The Public Sector Pension Investment Board is embarking on a joint venture with a real estate firm to build a film and television production studio in Toronto.

According to a memorandum of understanding, Los Angeles-based real estate investment firm Hackman Capital LLP will build the studio on a Downsview property to be leased by the joint venture. This isn’t the first time that PSP has worked with the firm — in 2019, they invested in another joint venture to build an Inc. campus in California.

While the plans will have to be approved by city officials, the joint venture intends to build a nine-hectare facility with multiple sound stages. The budget for the project is estimated to be $200 million.

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In a press release, Kristopher Wojtecki, the PSP’s managing director of real estate investments, said the entertainment industry brings more than $2 billion per year to Canada’s largest city. He also said the new content creation facility would build up the city’s green infrastructure. “Moreover, the studio will embrace an innovative approach to sustainable design that will exceed the City of Toronto’s green standard version 3, tier 2, further demonstrating how PSP is putting sustainability at the centre of our investments strategy.”

In other news, the Caisse de dépôt et placement du Québec and the Ontario Teachers’ Pension Plan are forming a joint venture to take over a major American insurance company.

The Columbian Mutual Life Insurance Co. board unanimously approved an offer from the New York-based Constellation Insurance Holdings Inc, which is a joint venture between the Caisse and the Ontario Teachers’. According to the deal, CMI will be converted into a stock-based company, with all issued stock to be held by CIH following a sponsored demutualization.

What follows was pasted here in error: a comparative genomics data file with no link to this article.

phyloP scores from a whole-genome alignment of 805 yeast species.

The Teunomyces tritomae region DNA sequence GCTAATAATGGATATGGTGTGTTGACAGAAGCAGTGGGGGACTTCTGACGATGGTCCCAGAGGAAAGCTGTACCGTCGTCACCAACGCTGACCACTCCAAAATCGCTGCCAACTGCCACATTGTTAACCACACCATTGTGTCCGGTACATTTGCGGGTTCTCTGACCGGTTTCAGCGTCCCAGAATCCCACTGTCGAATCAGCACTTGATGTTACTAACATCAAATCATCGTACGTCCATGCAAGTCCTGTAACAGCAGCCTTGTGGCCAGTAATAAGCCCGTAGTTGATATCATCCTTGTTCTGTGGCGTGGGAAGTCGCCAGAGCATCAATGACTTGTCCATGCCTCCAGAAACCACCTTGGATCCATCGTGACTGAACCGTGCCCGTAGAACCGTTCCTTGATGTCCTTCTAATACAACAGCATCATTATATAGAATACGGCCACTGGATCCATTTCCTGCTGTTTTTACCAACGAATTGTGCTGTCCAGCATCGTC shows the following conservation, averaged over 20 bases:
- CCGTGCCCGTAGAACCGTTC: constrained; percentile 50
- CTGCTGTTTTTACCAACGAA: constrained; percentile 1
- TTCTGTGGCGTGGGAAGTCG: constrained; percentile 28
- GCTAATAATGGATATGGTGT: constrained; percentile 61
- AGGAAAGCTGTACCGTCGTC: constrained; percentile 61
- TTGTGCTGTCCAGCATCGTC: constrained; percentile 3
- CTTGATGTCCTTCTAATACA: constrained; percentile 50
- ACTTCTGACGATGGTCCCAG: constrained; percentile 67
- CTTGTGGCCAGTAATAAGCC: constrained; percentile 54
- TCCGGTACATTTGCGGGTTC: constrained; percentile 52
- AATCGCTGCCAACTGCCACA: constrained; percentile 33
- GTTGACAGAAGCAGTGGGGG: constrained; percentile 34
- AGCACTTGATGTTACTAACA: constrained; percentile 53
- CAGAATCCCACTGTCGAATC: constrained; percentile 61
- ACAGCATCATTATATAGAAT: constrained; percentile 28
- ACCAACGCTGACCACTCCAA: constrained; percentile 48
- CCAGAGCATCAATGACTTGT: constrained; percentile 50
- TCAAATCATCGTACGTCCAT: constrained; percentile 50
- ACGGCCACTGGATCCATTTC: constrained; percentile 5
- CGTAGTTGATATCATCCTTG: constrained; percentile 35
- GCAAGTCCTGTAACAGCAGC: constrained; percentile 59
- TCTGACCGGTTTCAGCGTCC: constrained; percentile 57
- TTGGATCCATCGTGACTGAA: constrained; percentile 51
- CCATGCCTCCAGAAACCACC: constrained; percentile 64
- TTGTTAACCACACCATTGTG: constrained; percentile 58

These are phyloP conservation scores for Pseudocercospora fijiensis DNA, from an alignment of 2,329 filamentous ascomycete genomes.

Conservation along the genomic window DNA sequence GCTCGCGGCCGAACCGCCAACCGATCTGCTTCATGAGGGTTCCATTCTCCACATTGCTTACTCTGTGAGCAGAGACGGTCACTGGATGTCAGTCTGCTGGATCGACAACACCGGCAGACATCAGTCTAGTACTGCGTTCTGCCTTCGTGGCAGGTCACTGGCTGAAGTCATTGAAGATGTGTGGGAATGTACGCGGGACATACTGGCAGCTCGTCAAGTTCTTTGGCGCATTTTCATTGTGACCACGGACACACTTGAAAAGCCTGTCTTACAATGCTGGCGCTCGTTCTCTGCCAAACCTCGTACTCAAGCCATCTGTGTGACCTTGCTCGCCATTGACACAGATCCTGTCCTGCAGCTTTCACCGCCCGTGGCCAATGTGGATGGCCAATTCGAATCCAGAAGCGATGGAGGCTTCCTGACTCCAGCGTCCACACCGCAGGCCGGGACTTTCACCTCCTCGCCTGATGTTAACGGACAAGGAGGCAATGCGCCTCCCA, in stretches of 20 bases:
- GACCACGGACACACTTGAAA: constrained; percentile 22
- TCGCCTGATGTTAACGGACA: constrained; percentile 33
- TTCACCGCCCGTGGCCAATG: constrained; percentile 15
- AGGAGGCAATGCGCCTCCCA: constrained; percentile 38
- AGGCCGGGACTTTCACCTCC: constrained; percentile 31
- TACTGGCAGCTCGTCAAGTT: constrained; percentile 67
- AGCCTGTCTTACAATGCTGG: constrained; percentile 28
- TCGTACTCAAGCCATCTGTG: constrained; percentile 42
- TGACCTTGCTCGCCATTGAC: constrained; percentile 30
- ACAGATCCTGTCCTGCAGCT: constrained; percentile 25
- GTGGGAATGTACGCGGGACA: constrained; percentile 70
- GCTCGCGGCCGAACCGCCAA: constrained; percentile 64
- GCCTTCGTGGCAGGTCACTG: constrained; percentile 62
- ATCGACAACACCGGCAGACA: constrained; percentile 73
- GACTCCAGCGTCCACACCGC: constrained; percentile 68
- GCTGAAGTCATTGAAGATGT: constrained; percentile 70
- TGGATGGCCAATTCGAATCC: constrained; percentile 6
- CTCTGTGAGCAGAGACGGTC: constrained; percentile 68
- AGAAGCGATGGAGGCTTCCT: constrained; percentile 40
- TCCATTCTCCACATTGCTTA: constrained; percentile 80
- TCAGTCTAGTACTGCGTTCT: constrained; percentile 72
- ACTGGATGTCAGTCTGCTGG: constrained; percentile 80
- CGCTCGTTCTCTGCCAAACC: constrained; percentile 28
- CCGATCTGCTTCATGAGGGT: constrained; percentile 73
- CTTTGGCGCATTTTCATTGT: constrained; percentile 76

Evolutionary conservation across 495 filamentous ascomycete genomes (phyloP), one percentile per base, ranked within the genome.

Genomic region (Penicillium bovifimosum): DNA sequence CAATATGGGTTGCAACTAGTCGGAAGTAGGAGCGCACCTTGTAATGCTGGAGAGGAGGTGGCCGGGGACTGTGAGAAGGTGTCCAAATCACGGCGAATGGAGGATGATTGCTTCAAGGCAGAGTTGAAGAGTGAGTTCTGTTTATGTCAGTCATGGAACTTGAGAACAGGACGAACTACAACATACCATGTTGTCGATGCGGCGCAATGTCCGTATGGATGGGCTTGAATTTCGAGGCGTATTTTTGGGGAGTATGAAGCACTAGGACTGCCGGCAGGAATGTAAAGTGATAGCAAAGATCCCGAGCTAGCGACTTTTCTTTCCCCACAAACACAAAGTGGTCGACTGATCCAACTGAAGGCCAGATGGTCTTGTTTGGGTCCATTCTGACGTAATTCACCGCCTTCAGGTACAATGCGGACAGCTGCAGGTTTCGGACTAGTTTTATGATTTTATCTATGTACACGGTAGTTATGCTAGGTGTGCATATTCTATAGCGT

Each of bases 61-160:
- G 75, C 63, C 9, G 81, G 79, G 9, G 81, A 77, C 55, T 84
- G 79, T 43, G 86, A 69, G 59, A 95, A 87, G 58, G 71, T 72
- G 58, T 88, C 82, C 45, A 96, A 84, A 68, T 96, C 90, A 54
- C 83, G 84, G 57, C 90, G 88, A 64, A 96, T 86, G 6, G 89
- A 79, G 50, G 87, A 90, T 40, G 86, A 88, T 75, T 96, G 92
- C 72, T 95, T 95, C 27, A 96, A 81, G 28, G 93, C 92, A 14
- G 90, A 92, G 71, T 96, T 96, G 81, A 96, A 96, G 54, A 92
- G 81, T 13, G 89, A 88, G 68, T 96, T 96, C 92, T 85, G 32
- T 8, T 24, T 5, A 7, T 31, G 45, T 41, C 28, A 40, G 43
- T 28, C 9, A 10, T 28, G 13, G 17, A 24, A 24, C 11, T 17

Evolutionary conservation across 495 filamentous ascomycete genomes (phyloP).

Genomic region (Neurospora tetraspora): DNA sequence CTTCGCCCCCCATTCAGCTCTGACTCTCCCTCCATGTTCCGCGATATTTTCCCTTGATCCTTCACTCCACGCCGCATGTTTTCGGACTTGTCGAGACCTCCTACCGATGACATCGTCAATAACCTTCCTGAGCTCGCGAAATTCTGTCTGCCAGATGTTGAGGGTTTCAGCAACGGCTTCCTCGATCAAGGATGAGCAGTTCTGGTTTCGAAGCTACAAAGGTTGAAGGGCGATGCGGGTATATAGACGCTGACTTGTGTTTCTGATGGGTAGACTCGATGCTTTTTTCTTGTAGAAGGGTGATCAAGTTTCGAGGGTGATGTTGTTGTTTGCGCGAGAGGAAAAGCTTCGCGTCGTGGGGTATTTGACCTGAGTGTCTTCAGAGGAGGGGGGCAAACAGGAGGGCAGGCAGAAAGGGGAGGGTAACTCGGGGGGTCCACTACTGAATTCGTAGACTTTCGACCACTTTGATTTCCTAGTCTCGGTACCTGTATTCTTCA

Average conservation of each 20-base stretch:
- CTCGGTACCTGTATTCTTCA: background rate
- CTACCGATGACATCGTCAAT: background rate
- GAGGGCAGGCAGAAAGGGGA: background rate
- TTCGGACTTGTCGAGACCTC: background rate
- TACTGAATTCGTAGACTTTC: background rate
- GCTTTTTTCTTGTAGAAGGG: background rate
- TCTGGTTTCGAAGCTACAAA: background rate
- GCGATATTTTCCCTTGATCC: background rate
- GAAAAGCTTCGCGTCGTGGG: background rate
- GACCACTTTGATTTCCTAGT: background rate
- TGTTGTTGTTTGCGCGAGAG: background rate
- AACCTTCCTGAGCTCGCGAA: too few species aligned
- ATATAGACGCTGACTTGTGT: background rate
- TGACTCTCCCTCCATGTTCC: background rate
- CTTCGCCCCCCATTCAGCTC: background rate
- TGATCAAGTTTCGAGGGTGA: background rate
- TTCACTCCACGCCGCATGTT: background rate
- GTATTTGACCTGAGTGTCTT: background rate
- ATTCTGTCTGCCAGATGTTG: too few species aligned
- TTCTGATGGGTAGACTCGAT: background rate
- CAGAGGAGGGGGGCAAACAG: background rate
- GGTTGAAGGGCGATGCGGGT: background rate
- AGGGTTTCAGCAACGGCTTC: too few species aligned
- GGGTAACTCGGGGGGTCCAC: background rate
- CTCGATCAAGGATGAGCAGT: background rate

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CMI has 750,000 policy-holders throughout the U.S. and US$1.8 billion ($2.24 billion) in assets. The strategic transaction provides for CIH to invest up to US$100 million ($124 million) to fund cash payments to eligible policy-holders and strengthen capitalization and financial ratings of CMI.

The transaction is anticipated to close in the first half of 2022, subject to regulatory and policy-holder approvals. Following the closing, CMI will maintain its brand and leadership team.

In other news, the Canada Pension Plan Investment Board is selling its stake in six Raffles City developments in Chongqing, China, with the transaction expected to generate $800 million before closing adjustments.

The CPPIB first invested in the Raffles City China development in 2008. According to Guy Fulton, the CPPIB’s managing director of real estate for greater China, the maturation of the Chinese real estate market makes it an ideal time for the investment to be monetized.

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